In her new response to Gov. Rick Scott‘s argument in their Supreme Court battle over power, Orlando’s State Attorney Aramis Ayala contends that the Florida Constitution is clear that she has absolute power over all criminal cases in her jurisdiction, and that the governor can only override it with her permission.
The issue is whether Scott has the power to reassign first-degree murder cases from Ayala’s 9th Judicial Circuit to Ocala’s State Attorney Brad King‘s 5th Judicial Circuit after Ayala announced she would not seek the death penalty in any cases.
Scott argued in his April 26 brief that that the governor has the executive power to reassign cases from state attorneys if there is a good reason.
Yet Ayala argues, in a brief filed Monday, that all the key cases Scott cited, and Ayala’s previous record that Scott cited, all have something in common that the first-degree murder cases he reassigned do not share:
In all the other cases, the state attorney consented to or even requested that the governor reassign cases, while in the 23 cases at issue in Florida Supreme Court battle of Aramis Ayala versus Rick Scott, she gave no consent or made no such requests.
“As Ayala explained in her petition, ‘if a state attorney voluntarily cedes the power to prosecute, the state attorney has herself given the power to prosecute to another, so there is little concern of gubernatorial overreach’ and likewise, ‘if the person who ‘shall’ prosecute cases is unavailable, then the governor offends no constitutional power by naming a replacement.’ Ayala has only ever argued that the Constitution does not tolerate transfers of cases from a qualified state attorney who opposes transfer,” he brief states.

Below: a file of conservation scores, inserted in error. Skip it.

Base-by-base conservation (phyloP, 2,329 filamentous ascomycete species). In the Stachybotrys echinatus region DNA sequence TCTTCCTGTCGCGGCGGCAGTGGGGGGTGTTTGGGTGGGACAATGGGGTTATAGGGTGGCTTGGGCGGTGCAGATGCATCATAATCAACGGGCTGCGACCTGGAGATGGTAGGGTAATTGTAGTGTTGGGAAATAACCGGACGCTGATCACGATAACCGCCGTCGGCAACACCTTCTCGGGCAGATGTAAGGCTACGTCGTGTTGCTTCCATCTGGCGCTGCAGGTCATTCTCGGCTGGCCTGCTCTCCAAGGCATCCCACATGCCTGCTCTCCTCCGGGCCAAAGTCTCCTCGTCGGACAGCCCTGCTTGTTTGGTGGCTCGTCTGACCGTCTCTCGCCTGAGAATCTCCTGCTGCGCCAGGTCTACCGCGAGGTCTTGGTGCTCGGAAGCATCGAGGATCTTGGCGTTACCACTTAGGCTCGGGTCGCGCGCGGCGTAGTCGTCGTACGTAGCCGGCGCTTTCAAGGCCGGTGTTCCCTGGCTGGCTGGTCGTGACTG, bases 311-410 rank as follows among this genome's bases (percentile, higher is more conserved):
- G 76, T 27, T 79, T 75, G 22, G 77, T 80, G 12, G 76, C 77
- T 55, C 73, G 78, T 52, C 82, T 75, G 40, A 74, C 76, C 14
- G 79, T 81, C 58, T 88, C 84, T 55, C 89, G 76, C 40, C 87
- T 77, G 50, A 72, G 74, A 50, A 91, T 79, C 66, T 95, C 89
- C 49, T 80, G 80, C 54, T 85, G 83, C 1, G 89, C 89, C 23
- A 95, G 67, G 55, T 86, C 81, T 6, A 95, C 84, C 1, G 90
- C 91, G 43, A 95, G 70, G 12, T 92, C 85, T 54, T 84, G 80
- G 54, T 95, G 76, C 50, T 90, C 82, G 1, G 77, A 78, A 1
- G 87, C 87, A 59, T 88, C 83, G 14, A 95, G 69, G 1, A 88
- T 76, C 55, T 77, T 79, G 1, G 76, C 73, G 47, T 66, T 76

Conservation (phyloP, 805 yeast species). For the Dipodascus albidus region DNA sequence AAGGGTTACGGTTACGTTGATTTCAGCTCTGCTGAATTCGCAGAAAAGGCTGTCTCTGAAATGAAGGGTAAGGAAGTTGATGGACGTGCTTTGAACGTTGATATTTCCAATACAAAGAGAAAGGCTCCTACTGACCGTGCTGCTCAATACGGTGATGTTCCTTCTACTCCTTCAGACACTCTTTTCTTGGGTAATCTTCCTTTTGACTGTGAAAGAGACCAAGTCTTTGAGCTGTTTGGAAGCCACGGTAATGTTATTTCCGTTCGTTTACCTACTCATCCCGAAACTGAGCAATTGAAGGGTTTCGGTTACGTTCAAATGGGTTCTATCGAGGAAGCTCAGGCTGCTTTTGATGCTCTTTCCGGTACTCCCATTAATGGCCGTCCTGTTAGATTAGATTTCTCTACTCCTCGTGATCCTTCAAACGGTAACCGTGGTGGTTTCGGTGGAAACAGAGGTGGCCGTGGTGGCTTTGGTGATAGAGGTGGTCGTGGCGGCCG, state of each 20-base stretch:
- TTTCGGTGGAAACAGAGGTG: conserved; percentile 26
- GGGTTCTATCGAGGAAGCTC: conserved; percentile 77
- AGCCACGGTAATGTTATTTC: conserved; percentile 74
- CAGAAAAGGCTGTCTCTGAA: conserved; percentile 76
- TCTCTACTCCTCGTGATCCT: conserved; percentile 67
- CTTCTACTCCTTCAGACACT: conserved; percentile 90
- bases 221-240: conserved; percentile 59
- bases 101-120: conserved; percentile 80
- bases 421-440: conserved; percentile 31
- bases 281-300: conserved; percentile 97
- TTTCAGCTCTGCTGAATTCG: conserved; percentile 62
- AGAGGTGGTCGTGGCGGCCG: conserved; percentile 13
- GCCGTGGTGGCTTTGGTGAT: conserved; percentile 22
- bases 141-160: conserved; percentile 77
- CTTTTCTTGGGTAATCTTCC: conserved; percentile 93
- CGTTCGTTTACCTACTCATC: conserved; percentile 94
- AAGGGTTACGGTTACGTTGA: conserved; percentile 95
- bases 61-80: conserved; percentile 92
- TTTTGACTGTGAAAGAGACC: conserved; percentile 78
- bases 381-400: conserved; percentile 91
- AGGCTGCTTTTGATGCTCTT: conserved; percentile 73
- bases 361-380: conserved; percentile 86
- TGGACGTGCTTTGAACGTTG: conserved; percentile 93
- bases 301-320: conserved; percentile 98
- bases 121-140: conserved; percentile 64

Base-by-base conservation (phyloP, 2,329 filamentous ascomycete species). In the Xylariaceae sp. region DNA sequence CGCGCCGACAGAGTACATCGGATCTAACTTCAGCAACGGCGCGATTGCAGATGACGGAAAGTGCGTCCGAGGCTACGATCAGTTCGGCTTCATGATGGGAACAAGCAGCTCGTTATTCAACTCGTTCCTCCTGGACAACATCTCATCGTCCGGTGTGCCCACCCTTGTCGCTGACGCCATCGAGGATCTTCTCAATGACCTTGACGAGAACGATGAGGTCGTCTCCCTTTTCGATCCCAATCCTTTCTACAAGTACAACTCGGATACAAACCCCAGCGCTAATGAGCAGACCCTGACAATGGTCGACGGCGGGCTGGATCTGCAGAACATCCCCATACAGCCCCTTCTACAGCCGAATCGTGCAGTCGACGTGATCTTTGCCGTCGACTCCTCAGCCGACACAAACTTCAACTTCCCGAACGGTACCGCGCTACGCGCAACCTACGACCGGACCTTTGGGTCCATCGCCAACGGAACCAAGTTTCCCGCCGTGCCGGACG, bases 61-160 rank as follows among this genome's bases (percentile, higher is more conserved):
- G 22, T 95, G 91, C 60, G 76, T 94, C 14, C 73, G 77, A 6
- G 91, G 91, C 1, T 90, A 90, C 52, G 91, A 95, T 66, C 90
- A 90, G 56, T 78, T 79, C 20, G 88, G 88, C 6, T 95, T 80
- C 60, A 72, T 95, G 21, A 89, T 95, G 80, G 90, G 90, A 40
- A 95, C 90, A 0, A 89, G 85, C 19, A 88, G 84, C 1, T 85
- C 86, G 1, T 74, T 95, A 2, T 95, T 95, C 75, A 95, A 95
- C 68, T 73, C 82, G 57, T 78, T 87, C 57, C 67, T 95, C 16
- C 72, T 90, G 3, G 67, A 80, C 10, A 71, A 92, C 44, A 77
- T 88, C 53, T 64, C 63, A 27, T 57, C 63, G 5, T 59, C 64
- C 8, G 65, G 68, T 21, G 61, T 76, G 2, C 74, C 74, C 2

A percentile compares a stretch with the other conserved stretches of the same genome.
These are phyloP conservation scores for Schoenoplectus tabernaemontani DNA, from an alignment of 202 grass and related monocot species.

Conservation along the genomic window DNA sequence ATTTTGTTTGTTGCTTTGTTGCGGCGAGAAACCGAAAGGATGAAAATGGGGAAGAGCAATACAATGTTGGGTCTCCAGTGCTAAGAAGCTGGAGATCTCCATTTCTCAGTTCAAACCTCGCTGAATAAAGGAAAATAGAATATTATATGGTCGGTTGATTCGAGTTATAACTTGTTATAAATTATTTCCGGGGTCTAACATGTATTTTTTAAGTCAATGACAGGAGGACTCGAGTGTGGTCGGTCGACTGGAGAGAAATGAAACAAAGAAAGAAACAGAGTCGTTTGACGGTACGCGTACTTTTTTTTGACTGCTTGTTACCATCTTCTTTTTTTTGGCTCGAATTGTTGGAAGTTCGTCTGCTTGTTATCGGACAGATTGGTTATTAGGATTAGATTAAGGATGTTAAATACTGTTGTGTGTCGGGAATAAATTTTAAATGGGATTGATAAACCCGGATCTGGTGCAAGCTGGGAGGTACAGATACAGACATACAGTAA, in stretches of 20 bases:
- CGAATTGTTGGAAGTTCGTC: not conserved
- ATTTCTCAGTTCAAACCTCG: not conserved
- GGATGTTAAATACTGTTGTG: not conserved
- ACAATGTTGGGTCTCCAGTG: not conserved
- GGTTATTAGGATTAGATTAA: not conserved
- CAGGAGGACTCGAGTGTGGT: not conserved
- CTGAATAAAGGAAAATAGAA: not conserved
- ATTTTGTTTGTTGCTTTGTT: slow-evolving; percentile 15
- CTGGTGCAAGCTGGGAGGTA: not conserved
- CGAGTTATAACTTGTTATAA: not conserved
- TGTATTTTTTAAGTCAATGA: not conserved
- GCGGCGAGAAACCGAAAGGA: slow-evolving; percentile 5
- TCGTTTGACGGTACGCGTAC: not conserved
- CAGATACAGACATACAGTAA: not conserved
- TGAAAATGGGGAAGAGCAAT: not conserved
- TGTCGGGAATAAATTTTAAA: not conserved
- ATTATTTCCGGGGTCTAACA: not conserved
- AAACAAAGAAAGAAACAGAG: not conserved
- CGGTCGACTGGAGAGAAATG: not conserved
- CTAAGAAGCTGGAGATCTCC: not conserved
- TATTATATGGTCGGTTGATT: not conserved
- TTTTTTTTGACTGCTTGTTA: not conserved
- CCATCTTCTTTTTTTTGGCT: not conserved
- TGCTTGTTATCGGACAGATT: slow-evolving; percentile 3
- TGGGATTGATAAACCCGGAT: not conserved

The difference is clear, and so is the reason why, Ayala’s response, filed by Tampa attorney Marcos E. Hasbun and Washington D.C. attorney Roy L. Austin, Jr. It cites the Florida Constitution which gives the state attorney full authority over all criminal cases in that circuit.
“Scott ignores the constitutional mandate that state attorneys “shall” prosecute local cases,” the response states.
And that means a key provision of state law, Section 27.14, that allows for the governor to reassign cases, flies in the face of the Florida Constitution, Hasbun and Austin argue.
“Because Florida’s Constitution is the supreme law of the State, the fact that it does not permit transfer here means that no state law—including Section 27.14—can change that. The Constitution is alone sufficient to resolve this case,” they state.
They also note that Scott has been inconsistent in his state opinions about the power, stating that on at least four occasions his office has advised private citizens that the governor did not have the power to reassign criminal cases without the consent or request of the state attorney who has jurisdiction.
“Either Scott was being less than honest with these citizens or his view has suddenly changed. In his Opposition, Scott now claims that he can reassign state attorneys against their will whenever he wants, and for whatever reason he wants, as long as doing so is not ‘without any reason whatsoever.’ How does that square with the Constitution’s directive that each state attorney ‘shall be the prosecuting officer of all trial courts in [her] circuit,’ or with the traditional notions of independent prosecutors? It doesn’t,” Ayala’s response argues.
The new brief also argues that Scott cannot claim that he has the power to reassign cases because he also has the power to suspend state attorneys for “malfeasance, misfeasance, neglect of duty, drunkenness, incompetence, permanent inability to perform official duties, or commission of a felony,” and reassigning cases seems like a much lesser version of that action.
Scott has never accused Ayala of any of those things, her attorneys suggest, adding, “nor could he, particularly given that he concedes that Florida law never requires a prosecutor to seek the death penalty, even when all aggravating factors are met.”